Police forces from various European countries have joined together to hunt for Italian anarchists suspected of waging a letter bomb campaign against European targets. The bombs are believed to have all been sent from the northern Italian city of Bologna.
The letter bombs have so far caused no injuries. But they have revived memories in Europe of the days before the September 11, 2001, attacks in the United States, when political radicals were more feared than Islamic militants.
Authorities believe all the bombs have been sent from Bologna. The city's chief attorney Wednesday issued an order blocking the dispatching of all mail from Bologna that is addressed to European Union offices.
One parcel bomb was intercepted in The Hague on Tuesday at Eurojust, a European law enforcement group. Two mail bombs were foiled Monday, one addressed to the European Central Bank president in Frankfurt, Germany, and one to the director of the European police agency, Europol.
Security measures have now been tightened at European Union offices.
Last Saturday in Bologna, European Commission President Romano Prodi opened a package that burst into flames, but he escaped injury.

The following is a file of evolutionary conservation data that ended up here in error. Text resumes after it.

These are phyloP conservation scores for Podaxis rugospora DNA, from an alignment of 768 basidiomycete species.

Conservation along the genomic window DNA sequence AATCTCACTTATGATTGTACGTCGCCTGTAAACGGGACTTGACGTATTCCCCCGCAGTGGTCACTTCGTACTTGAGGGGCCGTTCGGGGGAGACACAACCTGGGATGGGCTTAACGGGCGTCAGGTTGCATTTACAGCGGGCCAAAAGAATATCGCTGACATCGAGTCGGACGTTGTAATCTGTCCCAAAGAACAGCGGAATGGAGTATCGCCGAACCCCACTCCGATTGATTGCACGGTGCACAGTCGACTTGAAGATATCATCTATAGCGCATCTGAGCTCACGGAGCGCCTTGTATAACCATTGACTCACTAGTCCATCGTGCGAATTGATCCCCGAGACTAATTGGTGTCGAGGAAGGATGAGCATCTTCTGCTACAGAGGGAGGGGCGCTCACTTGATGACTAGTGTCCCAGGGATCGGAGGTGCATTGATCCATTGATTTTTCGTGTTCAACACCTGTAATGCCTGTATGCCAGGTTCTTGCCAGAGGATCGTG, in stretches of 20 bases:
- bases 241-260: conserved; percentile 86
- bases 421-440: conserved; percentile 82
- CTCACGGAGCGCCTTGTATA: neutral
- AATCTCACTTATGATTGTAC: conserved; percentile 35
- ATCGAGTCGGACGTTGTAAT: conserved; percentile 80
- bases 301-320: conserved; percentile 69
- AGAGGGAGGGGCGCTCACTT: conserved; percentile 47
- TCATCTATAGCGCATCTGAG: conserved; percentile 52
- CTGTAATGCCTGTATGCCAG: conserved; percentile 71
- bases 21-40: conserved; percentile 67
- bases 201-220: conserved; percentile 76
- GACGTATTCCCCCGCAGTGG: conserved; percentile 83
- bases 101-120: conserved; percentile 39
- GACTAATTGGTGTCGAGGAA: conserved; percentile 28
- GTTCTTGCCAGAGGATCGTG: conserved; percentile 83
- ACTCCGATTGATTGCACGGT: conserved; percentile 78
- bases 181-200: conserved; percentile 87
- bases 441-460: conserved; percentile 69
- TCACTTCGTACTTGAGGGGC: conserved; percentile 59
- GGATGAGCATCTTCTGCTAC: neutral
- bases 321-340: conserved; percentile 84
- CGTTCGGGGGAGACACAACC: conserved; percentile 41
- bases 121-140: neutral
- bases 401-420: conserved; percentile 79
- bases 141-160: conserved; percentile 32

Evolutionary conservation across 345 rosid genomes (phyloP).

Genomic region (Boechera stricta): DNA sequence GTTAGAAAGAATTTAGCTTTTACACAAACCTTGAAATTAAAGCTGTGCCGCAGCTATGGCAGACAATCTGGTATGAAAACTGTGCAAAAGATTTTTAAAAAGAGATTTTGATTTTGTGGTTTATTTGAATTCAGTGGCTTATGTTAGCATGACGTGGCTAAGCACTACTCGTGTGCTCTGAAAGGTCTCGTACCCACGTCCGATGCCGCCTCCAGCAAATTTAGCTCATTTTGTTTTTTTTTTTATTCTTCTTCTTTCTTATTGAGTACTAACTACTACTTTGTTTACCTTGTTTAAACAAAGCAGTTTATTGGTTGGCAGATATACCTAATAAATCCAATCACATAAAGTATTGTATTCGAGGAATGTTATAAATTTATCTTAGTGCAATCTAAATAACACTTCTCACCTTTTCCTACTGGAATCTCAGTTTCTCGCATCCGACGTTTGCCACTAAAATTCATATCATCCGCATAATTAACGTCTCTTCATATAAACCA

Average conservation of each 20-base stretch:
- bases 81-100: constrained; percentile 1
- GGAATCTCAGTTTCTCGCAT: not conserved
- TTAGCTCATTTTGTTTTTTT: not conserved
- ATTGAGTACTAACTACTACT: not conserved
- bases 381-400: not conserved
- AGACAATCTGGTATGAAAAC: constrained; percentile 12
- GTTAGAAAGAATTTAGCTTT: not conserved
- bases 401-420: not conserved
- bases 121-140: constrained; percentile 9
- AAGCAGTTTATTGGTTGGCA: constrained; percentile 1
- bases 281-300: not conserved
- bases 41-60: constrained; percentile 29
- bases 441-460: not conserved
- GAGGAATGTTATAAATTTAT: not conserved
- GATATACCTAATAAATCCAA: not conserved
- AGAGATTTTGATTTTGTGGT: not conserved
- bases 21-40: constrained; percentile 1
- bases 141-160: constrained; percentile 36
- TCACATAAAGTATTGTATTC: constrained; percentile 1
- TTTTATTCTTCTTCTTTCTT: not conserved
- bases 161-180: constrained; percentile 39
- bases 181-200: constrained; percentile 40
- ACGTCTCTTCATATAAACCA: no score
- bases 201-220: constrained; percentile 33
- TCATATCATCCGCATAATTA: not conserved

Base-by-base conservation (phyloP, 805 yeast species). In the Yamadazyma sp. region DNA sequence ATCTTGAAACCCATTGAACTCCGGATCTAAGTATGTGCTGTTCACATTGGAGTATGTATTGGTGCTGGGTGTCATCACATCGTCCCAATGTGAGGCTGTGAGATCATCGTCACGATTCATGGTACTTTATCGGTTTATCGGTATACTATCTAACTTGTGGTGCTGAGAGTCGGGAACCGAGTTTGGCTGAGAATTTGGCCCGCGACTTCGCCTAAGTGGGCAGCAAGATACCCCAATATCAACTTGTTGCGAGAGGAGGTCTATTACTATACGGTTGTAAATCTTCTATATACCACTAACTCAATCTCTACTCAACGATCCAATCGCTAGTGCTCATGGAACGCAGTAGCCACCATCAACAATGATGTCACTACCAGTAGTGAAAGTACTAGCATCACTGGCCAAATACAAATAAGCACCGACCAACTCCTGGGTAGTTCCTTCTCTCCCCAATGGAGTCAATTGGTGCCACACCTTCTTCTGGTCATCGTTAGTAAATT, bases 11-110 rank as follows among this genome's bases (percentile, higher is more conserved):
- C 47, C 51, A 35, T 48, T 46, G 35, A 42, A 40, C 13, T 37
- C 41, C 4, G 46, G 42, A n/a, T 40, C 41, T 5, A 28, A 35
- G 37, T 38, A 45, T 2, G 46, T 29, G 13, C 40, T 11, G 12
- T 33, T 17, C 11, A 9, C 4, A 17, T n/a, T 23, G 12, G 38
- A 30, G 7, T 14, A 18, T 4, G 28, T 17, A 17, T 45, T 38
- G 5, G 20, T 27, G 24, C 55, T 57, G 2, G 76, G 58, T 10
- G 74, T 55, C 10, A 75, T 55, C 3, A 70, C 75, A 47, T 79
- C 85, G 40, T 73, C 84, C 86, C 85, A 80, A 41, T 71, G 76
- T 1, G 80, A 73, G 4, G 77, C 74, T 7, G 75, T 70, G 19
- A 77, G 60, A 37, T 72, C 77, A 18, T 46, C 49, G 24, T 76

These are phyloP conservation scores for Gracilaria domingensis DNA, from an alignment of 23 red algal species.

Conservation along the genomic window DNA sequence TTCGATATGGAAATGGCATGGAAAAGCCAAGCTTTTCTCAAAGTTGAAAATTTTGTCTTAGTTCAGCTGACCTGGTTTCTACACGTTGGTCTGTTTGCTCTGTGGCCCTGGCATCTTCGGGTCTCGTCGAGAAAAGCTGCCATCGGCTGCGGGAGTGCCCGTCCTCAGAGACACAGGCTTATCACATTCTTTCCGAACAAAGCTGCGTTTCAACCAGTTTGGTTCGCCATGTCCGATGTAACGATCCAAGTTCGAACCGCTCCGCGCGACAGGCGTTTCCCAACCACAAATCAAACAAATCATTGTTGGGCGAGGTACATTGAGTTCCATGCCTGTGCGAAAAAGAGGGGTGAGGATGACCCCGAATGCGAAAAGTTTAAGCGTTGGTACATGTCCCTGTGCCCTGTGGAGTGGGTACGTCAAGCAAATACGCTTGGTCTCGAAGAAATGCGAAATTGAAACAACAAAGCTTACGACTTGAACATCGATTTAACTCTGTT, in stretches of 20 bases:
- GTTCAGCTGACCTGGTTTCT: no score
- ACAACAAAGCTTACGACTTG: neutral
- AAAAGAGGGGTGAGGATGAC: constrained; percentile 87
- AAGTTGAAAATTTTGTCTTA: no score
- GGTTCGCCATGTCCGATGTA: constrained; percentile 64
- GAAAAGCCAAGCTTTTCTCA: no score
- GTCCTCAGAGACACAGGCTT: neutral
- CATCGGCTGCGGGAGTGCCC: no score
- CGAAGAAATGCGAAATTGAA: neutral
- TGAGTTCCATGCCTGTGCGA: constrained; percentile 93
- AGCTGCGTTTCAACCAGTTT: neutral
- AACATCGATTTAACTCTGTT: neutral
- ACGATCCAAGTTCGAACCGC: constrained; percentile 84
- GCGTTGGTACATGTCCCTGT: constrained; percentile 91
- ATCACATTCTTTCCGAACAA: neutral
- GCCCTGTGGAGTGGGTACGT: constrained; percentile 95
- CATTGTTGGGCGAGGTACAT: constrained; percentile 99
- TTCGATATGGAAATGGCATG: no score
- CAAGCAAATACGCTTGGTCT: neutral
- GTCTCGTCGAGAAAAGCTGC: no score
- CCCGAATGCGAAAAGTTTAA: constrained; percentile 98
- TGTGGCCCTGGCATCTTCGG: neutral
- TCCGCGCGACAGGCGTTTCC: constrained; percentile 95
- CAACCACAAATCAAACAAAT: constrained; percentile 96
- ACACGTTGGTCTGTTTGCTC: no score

An Italian group calling itself the Informal Anarchist Federation had threatened a campaign against what it called the new European order just days before the first device was sent to Mr. Prodi.
The group also took responsibility for setting two other devices that exploded outside the European Commission president's house on December 21, causing a small fire.
Bologna's chief attorney has said he believes the letter bombs are the work of anarchists who are against any form of centralized power, in this case, against the European government.
A Bologna police spokesman said the same Italian anarchist group is believed to be responsible for all the attacks. He said Italian police were coordinating investigations with police forces in other European countries.